The Home Office & UKVI require applicants for most visas to prove that they have certain levels of funds available for their financial maintenance costs. Sometimes this is an exact amount that needs to be evidenced by bank statements. Very often these funds will be held abroad in foreign currency accounts.
For most people this is not a problem and normally the Home Office uses the “OANDA” exchange rate. This is a widely-respected currency conversion program that appears on the internet which provides current and historical exchange rates for all currencies. OANDA exchange rates are more or less “official exchange” rates. The Home Office has even incorporated the OANDA system into its published policy guidance for certain visa categories.
However; for Iranian visa applicants this system presents huge complications and it is important to get the facts right at the start of an application, because this can lead to refusal decisions.
What is the problem for Iranian Visa Applicants:
Well there are a number of reasons why the conversion and calculation of the Iranian Rial (or Toman) is extremely complicated. The reasons can be summarised as follows:
- The Iranian Rial currency has suffered hugely from depreciation and the effects of inflation – much of this has been because of sanctions unilaterally imposed by America against Iran. In the last 2 years alone the Iranian currency has depreciated 750% against Sterling and the US Dollar
- Iran runs what amounts to two separate rates of exchange. There is the formal rate of currency exchange quoted on the Tehran Stock Exchange and that is also quoted by OANDA. There is a second ‘black market’ rate of exchange which is basically the street exchange rate (the rate at which ordinary people are buying and selling foreign currency)
- The official Iranian Rial exchange rate is only available to individuals and companies approved by the Iranian Government. Ordinary Iranians cannot purchase foreign currency at the official rates of exchange without a permit and as you can imagine such permits are almost non-existent
The black-market value of the Iranian Rial – which many consider to be the real value of the currency – is significantly lower in the black market than the OANDA rate. To give you an example of how wide the values are, today at the time of publishing this blog post the OANDA site is quoting 54,208 Iranian Rials to £1 Pound Sterling. However; at the same time the black-market rate today is 295,500 Iranian Rials to £1 Pound Sterling. That means that there is an almost 600% price difference between the two rates. A huge disparity no matter what the situation might be.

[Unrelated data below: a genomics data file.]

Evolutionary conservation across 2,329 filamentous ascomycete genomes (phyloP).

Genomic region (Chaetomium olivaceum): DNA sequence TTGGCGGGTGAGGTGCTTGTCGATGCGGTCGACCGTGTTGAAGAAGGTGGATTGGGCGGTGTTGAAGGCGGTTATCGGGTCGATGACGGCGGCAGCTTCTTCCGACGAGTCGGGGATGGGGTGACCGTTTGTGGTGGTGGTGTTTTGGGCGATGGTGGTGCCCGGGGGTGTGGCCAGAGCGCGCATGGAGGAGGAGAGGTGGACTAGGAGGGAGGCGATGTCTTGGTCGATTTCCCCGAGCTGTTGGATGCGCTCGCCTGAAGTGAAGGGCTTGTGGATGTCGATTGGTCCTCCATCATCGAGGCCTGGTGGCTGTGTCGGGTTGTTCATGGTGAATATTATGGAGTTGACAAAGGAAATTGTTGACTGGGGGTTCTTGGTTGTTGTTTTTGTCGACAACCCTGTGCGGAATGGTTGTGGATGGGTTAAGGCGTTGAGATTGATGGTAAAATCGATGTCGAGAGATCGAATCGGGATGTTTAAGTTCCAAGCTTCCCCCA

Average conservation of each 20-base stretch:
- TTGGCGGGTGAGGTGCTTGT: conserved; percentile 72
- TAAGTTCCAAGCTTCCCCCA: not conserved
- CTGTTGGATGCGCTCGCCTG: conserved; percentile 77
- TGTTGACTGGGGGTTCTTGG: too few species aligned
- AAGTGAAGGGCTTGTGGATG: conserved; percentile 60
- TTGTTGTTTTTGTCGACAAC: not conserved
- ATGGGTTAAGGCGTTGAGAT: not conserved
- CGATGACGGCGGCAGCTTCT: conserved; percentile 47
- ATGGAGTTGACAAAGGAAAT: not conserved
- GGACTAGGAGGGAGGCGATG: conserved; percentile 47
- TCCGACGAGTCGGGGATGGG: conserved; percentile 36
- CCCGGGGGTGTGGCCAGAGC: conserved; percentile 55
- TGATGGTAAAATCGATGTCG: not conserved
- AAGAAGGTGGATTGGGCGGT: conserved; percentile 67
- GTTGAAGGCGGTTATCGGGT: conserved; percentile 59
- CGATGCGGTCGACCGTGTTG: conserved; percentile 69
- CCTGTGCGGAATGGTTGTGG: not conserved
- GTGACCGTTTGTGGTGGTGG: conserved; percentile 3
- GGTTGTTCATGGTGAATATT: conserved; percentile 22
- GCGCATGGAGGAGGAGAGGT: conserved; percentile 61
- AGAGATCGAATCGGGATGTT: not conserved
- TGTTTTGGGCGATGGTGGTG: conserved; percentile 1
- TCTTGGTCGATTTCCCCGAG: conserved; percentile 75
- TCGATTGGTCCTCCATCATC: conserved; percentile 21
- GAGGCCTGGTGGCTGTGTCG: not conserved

The problem arises for visa applicants who have their funds in recognised banks in Iranian currency. Which rate does the Home Office use to calculate the value of these savings?
Until recently the Home Office Entry Clearance Officers continued to use the official OANDA rate of exchange. That was of course favourable for most Iranian applicants as it elevated the real value of the money they held in savings accounts. However; recently the Home Office have changed some of their decisions and we have become aware that the Home Office, when considering visitor visa applications, is using the black-market rate for Iranian Rial to UK GBP Pound conversion calculations.
Recent Home Office Visa Decisions
A visitor visa refusal decision we have recently seen states as a reason for refusal of the visa “I am aware from information in the public domain and other currently conversion tools, such as www.bonbast.com, that while the OANDA website shows the official exchange rate, it is not possible to exchange currency at the official rate”.
There is no mention of OANDA in the visitor visa rules or published policy guidance (as opposed to other visa routes), so it is presumably quite legal for the Home Office to adopt this position. Some visa categories specifically state that the Home Office will use OANDA when calculating the level of funds available in foreign currency accounts. However; the Immigration Rules relating to Visitor Visas do not stipulate that OANDA will be used. This means that Iranians applying to come to the UK as visitors need to be particularly careful.
The issues about funds held in Rials can be very difficult, and visitor visa applications are frequently refused because of issues concerning this; not only the value of funds but also the source of funds.
A visitor visa application needs to be presented solidly and with clear evidence to give it the best chance of success. There are at present no automatic rights to appeal a visitors visa refusal, but with a solidly prepared strong application it may be possible to challenge an unreasonable refusal decision by way of an application for Judicial Review.